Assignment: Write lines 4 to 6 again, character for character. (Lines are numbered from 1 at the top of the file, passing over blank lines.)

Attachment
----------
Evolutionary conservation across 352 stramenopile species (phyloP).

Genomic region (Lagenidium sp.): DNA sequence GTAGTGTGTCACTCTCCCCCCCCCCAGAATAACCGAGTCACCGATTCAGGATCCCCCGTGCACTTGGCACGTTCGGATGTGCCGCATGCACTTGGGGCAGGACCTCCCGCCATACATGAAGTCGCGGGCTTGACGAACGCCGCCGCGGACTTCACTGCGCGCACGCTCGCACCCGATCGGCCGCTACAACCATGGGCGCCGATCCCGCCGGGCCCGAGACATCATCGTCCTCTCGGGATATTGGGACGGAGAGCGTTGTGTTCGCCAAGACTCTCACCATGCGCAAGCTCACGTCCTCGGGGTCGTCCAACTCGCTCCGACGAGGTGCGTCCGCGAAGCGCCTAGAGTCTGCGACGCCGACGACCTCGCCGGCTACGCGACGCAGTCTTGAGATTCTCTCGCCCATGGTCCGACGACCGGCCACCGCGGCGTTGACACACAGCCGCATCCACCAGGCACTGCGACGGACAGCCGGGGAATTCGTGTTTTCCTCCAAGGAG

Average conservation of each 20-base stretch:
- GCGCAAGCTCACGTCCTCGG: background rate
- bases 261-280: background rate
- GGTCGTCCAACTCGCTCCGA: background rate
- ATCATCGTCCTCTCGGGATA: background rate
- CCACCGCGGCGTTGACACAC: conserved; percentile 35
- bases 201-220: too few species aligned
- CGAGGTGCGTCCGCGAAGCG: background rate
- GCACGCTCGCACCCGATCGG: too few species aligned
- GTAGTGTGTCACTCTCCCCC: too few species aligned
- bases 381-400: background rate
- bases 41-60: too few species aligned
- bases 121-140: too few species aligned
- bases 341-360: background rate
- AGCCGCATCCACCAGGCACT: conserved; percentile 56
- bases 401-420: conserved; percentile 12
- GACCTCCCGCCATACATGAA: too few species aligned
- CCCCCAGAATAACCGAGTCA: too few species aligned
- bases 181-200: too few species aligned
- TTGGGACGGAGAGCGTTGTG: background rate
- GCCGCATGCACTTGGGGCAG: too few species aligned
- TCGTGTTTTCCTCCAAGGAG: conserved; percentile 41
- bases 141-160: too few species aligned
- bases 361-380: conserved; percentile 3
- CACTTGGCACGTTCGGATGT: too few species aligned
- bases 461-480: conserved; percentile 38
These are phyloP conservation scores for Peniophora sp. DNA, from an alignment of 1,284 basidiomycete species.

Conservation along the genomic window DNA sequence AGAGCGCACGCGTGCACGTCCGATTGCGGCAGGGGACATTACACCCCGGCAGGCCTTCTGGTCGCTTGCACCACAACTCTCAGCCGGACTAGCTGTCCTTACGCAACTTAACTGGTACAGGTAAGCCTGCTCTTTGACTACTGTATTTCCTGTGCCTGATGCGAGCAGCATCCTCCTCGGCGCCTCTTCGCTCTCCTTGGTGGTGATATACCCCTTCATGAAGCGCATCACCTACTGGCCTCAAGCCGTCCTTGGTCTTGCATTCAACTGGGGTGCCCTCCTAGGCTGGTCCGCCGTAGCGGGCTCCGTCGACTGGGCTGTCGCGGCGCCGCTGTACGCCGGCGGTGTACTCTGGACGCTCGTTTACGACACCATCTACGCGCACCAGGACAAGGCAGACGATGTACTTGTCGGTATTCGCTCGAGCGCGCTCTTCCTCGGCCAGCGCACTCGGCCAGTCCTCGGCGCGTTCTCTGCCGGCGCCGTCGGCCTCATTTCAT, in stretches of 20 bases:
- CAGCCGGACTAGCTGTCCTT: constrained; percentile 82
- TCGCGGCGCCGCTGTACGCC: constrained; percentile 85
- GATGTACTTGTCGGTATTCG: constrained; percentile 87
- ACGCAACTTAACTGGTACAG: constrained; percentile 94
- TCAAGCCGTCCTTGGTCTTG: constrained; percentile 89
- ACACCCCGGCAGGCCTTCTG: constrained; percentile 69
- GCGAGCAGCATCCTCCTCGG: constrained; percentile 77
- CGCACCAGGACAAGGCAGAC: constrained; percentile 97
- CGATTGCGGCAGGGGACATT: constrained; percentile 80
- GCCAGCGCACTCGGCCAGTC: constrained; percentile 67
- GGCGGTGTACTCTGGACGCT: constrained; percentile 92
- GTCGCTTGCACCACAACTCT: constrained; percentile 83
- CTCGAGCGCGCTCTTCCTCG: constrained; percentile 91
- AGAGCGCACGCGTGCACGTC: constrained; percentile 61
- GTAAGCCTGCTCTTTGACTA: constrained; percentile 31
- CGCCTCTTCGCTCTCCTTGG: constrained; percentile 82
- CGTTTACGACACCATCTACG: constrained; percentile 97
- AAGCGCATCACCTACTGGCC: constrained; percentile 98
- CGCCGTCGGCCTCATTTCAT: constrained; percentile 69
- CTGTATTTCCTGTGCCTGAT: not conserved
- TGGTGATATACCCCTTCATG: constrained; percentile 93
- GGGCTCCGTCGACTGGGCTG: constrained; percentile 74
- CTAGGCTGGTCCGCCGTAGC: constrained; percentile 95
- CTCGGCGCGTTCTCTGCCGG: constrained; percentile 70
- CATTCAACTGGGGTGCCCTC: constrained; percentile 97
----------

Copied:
- GCGCAAGCTCACGTCCTCGG: background rate
- bases 261-280: background rate
- GGTCGTCCAACTCGCTCCGA: background rate